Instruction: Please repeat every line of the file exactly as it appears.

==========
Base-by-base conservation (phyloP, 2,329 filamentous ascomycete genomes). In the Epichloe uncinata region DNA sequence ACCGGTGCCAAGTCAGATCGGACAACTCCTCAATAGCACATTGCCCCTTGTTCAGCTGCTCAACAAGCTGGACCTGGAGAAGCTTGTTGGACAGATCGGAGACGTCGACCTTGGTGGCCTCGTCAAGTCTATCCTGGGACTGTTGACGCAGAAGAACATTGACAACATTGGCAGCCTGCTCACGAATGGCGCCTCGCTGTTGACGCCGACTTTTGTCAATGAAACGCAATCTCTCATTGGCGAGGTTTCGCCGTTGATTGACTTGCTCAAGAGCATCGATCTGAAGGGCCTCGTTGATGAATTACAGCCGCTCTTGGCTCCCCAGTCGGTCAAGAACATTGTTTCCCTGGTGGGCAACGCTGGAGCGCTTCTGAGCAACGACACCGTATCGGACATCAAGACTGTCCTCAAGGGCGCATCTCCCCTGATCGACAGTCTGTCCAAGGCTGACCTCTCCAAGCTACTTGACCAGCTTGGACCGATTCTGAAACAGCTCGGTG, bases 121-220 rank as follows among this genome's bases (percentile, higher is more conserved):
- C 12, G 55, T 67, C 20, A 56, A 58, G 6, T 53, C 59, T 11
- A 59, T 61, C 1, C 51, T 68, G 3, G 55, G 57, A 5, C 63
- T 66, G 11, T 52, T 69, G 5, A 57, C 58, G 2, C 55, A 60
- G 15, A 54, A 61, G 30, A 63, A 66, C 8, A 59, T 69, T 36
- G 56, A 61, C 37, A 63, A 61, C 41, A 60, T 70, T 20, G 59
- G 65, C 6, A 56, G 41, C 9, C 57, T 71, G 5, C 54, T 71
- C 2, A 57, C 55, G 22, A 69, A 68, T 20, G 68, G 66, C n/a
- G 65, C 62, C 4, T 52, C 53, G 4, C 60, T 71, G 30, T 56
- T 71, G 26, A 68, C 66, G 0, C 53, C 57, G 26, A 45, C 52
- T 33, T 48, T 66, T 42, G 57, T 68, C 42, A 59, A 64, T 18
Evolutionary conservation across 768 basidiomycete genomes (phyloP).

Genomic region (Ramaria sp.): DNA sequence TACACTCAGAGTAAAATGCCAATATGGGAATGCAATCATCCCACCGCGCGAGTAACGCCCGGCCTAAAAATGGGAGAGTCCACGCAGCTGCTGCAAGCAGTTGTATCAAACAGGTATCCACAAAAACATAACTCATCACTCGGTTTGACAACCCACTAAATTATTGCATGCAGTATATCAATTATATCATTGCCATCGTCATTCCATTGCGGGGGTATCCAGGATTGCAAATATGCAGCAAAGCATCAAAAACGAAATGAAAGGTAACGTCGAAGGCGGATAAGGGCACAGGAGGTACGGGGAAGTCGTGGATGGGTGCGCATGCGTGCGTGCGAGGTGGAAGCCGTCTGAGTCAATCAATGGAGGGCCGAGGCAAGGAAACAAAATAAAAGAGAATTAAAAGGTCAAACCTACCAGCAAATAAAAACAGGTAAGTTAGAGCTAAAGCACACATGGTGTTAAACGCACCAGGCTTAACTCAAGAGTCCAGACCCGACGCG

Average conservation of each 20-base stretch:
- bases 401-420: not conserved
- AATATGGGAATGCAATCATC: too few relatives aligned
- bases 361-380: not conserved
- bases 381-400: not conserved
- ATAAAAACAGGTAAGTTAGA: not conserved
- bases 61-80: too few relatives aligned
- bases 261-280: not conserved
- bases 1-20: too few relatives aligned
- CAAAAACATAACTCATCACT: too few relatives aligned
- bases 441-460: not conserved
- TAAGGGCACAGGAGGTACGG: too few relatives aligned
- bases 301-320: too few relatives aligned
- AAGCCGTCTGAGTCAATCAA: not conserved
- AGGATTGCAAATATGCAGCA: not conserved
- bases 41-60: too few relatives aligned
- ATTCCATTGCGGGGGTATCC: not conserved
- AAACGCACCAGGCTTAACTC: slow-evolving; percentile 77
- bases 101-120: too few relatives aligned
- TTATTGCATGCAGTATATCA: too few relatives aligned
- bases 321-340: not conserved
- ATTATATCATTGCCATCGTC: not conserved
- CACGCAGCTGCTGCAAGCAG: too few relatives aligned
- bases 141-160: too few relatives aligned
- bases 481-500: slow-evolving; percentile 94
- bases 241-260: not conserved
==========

Base-by-base conservation (phyloP, 2,329 filamentous ascomycete genomes). In the Epichloe uncinata region DNA sequence ACCGGTGCCAAGTCAGATCGGACAACTCCTCAATAGCACATTGCCCCTTGTTCAGCTGCTCAACAAGCTGGACCTGGAGAAGCTTGTTGGACAGATCGGAGACGTCGACCTTGGTGGCCTCGTCAAGTCTATCCTGGGACTGTTGACGCAGAAGAACATTGACAACATTGGCAGCCTGCTCACGAATGGCGCCTCGCTGTTGACGCCGACTTTTGTCAATGAAACGCAATCTCTCATTGGCGAGGTTTCGCCGTTGATTGACTTGCTCAAGAGCATCGATCTGAAGGGCCTCGTTGATGAATTACAGCCGCTCTTGGCTCCCCAGTCGGTCAAGAACATTGTTTCCCTGGTGGGCAACGCTGGAGCGCTTCTGAGCAACGACACCGTATCGGACATCAAGACTGTCCTCAAGGGCGCATCTCCCCTGATCGACAGTCTGTCCAAGGCTGACCTCTCCAAGCTACTTGACCAGCTTGGACCGATTCTGAAACAGCTCGGTG, bases 121-220 rank as follows among this genome's bases (percentile, higher is more conserved):
- C 12, G 55, T 67, C 20, A 56, A 58, G 6, T 53, C 59, T 11
- A 59, T 61, C 1, C 51, T 68, G 3, G 55, G 57, A 5, C 63
- T 66, G 11, T 52, T 69, G 5, A 57, C 58, G 2, C 55, A 60
- G 15, A 54, A 61, G 30, A 63, A 66, C 8, A 59, T 69, T 36
- G 56, A 61, C 37, A 63, A 61, C 41, A 60, T 70, T 20, G 59
- G 65, C 6, A 56, G 41, C 9, C 57, T 71, G 5, C 54, T 71
- C 2, A 57, C 55, G 22, A 69, A 68, T 20, G 68, G 66, C n/a
- G 65, C 62, C 4, T 52, C 53, G 4, C 60, T 71, G 30, T 56
- T 71, G 26, A 68, C 66, G 0, C 53, C 57, G 26, A 45, C 52
- T 33, T 48, T 66, T 42, G 57, T 68, C 42, A 59, A 64, T 18
Evolutionary conservation across 768 basidiomycete genomes (phyloP).

Genomic region (Ramaria sp.): DNA sequence TACACTCAGAGTAAAATGCCAATATGGGAATGCAATCATCCCACCGCGCGAGTAACGCCCGGCCTAAAAATGGGAGAGTCCACGCAGCTGCTGCAAGCAGTTGTATCAAACAGGTATCCACAAAAACATAACTCATCACTCGGTTTGACAACCCACTAAATTATTGCATGCAGTATATCAATTATATCATTGCCATCGTCATTCCATTGCGGGGGTATCCAGGATTGCAAATATGCAGCAAAGCATCAAAAACGAAATGAAAGGTAACGTCGAAGGCGGATAAGGGCACAGGAGGTACGGGGAAGTCGTGGATGGGTGCGCATGCGTGCGTGCGAGGTGGAAGCCGTCTGAGTCAATCAATGGAGGGCCGAGGCAAGGAAACAAAATAAAAGAGAATTAAAAGGTCAAACCTACCAGCAAATAAAAACAGGTAAGTTAGAGCTAAAGCACACATGGTGTTAAACGCACCAGGCTTAACTCAAGAGTCCAGACCCGACGCG

Average conservation of each 20-base stretch:
- bases 401-420: not conserved
- AATATGGGAATGCAATCATC: too few relatives aligned
- bases 361-380: not conserved
- bases 381-400: not conserved
- ATAAAAACAGGTAAGTTAGA: not conserved
- bases 61-80: too few relatives aligned
- bases 261-280: not conserved
- bases 1-20: too few relatives aligned
- CAAAAACATAACTCATCACT: too few relatives aligned
- bases 441-460: not conserved
- TAAGGGCACAGGAGGTACGG: too few relatives aligned
- bases 301-320: too few relatives aligned
- AAGCCGTCTGAGTCAATCAA: not conserved
- AGGATTGCAAATATGCAGCA: not conserved
- bases 41-60: too few relatives aligned
- ATTCCATTGCGGGGGTATCC: not conserved
- AAACGCACCAGGCTTAACTC: slow-evolving; percentile 77
- bases 101-120: too few relatives aligned
- TTATTGCATGCAGTATATCA: too few relatives aligned
- bases 321-340: not conserved
- ATTATATCATTGCCATCGTC: not conserved
- CACGCAGCTGCTGCAAGCAG: too few relatives aligned
- bases 141-160: too few relatives aligned
- bases 481-500: slow-evolving; percentile 94
- bases 241-260: not conserved